Published Jan. 6, 2010
Toning without the legwork
“Make your boobs jealous.” It’s the tagline in an ad for Reebok EasyTone shoes starring a pair of spectacular talking breasts. Perhaps you’ve seen the one with a woman writhing on bedsheets wearing nothing but her briefs and sneakers? The voice-over, I discovered after repeat viewing, promises up to 28 percent more of a workout for the butt and 11 percent more for the hamstrings and calves. While watching these commercials, one thing immediately came to mind: This objectification of women must stop! No, sadly the material prompted a desire much more indecent: I must have this women’s clothing for my own!
Purely for the sake of a shortcut. I think both sexes like things quick and easy, and if these fitness shoes can boost strength with minimal effort, I was going to give’em a shot. There are three brands that produce them, and as Reebok doesn’t yet make EasyTones for men, and not owning the Lee jeans necessary to pull of Sketchers, I went with a pair of MBT boots.
A Swiss company, MBT bills itself as “the anti-shoe.” Unlike EasyTone’s balance pod design, the MBT line creates instability with a curved sole. As all the companies claim, constantly working to stay balanced strengthens the supporting muscles. What they conveniently leave out is that their products look ridiculous.
“I feel like you have something wrong with you, like one of your legs is shorter than the other,” critiqued one coworker, as I modeled the latest trend. “Those are probably the shoes Tom Cruise wears to be as tall as the actresses.”
True, they’re not going to win you cool points, but on an ugly-as-sin scale, MBTs are more coveting your neighbor’s wife as opposed to sleeping with her. And besides, looking stylish was a petty concern. I had a tush to tone.
So I took off walking. With their hefty bowed sole, MBTs give new meaning to the term “boat shoe,” and on the 1.7-mile trek from the office to my apartment, I developed a pleasant bobbing rhythm. But I didn’t really feel anything. The next day I picked up the pace, thinking my stabilizing muscles may have just needed a warm-up, but in the morning I didn’t feel the tightness or fatigue associated with actual exercise. Staying centered while standing required a small amount of effort, but in terms of muscle work, it’s nothing my Restless Leg Syndrome wasn’t taking care of anyway.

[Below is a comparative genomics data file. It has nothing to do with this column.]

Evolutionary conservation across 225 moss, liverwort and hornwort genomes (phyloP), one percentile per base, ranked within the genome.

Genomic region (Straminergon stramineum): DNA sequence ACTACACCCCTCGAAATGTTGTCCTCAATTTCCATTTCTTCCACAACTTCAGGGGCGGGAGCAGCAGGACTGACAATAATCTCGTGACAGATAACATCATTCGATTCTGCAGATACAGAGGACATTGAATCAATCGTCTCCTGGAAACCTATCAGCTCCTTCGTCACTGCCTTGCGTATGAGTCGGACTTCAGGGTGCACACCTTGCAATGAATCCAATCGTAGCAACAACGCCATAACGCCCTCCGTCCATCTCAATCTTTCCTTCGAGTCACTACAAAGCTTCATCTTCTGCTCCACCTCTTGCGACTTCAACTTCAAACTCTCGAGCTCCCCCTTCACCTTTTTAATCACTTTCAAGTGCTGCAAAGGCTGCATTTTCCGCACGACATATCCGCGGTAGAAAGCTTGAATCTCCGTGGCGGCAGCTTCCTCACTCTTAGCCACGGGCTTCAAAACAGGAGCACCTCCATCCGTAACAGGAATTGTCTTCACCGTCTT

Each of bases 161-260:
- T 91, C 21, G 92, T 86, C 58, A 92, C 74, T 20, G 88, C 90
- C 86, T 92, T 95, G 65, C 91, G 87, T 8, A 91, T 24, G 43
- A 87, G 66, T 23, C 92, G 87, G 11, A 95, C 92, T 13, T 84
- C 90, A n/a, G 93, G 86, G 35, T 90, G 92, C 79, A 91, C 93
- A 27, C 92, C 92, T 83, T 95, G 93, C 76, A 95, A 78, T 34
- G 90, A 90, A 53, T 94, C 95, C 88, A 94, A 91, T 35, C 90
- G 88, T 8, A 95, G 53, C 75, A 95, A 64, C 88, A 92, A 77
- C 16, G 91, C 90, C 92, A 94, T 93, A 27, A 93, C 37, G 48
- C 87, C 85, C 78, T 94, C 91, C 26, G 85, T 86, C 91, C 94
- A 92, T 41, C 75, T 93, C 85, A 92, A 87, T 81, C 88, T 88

The problem with these shoes is they have a great design for walking and a terrible shape for anything else. Shooting hoops in MBTs would be like playing soccer on a pogo stick. As I’m about 30 years away from walking actually counting as exercise, I felt hamstrung by my two-week trial. So I devised new ways to feel the burn.
One night I cranked the treadmill up to that ungainly limbo where walking teeters uncomfortably close to jogging and your oddly shaped shoes are maybe the fifth reason you look like an idiot. Over 30 minutes I walked 2.1 miles with the incline set as high as 15 percent. On the MBT website, the company equates walking in their shoes to walking on sand. Through experience, I know that the day after a hard hike on the beach, my calves should feel like they’ve been rubbed with honey and set upon by fire ants.
But my chicken legs went unslaughtered. The reason may be that as an active person, I’m ahead of the game. Professional research shows that balance balls have little effect on consistent exercisers. Some dodgy research proves these shoes stimulate your stems. While the MBT website provides scientific abstracts that support their claims, Reebok’s sole study tested just five people. In terms of credible sample sizes, that’s as if I set out to prove I was the world’s fastest man by racing four geriatrics from the local rest home.
There may, in fact, be some benefit to this new fashion in fitness, but in this expert’s opinion: Walk to work. Take the stairs, and be comfortable with what’s on your feet.